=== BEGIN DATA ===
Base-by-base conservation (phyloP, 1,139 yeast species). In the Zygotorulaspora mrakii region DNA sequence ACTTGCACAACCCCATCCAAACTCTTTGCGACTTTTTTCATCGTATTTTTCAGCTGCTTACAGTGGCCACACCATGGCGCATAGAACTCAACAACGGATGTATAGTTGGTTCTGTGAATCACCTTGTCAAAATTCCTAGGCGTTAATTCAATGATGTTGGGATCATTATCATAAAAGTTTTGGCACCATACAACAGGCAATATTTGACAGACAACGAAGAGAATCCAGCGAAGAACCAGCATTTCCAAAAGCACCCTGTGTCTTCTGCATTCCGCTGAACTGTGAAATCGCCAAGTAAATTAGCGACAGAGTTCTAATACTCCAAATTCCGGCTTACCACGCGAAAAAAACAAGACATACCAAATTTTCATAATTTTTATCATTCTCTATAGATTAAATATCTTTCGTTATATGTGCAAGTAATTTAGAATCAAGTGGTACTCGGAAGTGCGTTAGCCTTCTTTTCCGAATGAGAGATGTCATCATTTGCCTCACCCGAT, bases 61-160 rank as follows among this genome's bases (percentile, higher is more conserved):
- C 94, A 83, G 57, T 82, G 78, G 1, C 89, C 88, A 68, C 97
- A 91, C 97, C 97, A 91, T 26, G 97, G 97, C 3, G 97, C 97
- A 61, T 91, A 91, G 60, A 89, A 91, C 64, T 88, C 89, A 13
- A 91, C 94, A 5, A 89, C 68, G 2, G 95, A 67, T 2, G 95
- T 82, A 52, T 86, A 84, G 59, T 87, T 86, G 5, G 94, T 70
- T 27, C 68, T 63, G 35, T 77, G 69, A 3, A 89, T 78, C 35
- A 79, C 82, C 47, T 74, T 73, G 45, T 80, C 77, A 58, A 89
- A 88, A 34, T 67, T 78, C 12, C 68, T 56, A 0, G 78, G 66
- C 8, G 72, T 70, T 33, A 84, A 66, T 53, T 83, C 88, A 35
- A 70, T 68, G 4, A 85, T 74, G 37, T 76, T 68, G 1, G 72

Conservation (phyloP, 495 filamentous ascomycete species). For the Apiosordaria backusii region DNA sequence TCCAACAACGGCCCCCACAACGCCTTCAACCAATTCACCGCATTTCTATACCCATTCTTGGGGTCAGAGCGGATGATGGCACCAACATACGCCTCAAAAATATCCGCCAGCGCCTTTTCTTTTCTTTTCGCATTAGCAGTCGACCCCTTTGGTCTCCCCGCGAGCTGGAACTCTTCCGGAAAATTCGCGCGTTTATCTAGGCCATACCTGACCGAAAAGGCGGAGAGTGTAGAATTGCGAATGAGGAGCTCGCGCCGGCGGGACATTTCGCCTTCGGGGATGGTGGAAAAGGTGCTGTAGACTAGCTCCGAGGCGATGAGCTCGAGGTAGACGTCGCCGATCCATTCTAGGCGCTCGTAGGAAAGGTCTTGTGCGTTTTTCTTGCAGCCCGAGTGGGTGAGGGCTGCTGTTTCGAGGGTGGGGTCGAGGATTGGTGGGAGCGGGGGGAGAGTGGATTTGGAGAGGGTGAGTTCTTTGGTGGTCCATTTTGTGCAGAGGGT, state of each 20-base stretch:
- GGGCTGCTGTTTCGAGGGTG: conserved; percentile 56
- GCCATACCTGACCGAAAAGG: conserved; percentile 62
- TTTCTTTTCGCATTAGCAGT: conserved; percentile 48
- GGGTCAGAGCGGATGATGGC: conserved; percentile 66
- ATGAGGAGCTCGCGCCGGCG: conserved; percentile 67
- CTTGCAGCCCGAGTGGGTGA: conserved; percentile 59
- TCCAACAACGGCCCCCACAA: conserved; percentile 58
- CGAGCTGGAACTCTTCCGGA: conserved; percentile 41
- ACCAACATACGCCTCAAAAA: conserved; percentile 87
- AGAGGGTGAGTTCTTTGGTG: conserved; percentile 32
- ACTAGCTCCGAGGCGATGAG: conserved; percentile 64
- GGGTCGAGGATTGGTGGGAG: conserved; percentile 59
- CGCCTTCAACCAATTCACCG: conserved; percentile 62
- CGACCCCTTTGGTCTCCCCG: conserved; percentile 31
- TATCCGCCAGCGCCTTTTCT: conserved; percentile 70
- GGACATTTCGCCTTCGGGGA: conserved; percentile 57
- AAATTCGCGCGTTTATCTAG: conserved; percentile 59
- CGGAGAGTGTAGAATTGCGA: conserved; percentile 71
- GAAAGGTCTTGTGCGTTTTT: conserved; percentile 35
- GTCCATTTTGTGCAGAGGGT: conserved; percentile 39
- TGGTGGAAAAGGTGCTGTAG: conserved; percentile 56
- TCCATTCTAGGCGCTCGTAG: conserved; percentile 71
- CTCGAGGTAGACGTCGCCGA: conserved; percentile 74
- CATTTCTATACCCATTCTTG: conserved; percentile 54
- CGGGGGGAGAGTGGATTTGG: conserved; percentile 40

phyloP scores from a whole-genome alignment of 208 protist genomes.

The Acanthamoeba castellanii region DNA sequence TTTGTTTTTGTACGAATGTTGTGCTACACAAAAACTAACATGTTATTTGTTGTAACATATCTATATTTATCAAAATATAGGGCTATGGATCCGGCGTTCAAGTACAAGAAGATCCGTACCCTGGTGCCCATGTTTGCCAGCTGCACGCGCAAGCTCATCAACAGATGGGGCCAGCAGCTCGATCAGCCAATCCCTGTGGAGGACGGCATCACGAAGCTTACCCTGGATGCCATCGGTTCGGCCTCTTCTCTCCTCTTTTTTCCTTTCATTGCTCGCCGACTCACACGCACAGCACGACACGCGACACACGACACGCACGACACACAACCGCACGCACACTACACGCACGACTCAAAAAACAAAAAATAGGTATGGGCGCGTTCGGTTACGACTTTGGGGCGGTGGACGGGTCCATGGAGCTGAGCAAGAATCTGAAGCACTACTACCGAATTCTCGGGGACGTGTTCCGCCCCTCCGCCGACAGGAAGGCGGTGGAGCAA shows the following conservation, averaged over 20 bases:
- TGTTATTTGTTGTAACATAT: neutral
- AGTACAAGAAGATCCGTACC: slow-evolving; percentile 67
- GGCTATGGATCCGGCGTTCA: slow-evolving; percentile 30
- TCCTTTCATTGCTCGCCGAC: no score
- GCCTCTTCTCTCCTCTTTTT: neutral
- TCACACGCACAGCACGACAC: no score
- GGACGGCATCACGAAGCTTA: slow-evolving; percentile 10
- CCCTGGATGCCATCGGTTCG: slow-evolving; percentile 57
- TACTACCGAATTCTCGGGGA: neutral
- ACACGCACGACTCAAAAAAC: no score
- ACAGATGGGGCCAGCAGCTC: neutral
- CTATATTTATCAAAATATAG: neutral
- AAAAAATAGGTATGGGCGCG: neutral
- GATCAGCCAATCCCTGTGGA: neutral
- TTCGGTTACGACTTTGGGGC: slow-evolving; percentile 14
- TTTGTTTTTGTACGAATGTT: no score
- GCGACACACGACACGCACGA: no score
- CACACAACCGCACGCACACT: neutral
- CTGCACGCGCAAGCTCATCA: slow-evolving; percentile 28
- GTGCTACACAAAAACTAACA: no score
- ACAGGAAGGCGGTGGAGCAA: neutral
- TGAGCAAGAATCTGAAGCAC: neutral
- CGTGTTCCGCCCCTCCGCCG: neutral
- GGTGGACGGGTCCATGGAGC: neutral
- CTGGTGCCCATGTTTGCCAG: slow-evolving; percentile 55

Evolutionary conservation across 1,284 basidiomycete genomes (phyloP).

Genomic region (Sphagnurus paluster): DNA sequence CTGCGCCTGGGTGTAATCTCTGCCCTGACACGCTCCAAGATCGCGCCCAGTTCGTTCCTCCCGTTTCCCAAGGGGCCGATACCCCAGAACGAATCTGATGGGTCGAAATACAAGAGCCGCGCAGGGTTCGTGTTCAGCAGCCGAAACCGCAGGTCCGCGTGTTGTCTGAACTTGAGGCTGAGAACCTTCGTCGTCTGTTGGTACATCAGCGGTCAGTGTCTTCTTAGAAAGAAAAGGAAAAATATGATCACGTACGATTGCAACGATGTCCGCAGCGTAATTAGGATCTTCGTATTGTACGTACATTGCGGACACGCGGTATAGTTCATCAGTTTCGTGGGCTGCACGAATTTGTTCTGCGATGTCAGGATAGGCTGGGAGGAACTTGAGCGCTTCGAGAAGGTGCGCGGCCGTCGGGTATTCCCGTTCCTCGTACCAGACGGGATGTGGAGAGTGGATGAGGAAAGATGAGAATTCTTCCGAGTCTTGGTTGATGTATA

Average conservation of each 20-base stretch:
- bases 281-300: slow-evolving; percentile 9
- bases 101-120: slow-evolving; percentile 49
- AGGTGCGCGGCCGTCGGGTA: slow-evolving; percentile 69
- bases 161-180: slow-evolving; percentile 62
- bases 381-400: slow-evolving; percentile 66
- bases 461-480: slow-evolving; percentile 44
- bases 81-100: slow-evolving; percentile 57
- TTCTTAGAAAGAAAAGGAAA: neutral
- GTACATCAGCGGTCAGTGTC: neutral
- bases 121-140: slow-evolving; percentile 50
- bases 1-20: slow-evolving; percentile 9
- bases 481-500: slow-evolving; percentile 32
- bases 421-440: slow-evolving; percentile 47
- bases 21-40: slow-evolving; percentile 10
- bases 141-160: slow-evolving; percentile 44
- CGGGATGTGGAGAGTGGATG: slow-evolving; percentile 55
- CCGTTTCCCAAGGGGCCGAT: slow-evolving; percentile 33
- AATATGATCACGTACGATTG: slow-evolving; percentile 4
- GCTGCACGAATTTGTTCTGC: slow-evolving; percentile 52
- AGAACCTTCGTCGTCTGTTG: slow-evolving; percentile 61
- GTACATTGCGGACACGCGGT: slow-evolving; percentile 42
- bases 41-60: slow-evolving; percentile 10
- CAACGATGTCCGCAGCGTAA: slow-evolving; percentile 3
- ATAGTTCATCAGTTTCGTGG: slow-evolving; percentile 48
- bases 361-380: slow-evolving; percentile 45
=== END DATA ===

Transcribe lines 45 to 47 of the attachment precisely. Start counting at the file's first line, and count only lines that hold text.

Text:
- TCACACGCACAGCACGACAC: no score
- GGACGGCATCACGAAGCTTA: slow-evolving; percentile 10
- CCCTGGATGCCATCGGTTCG: slow-evolving; percentile 57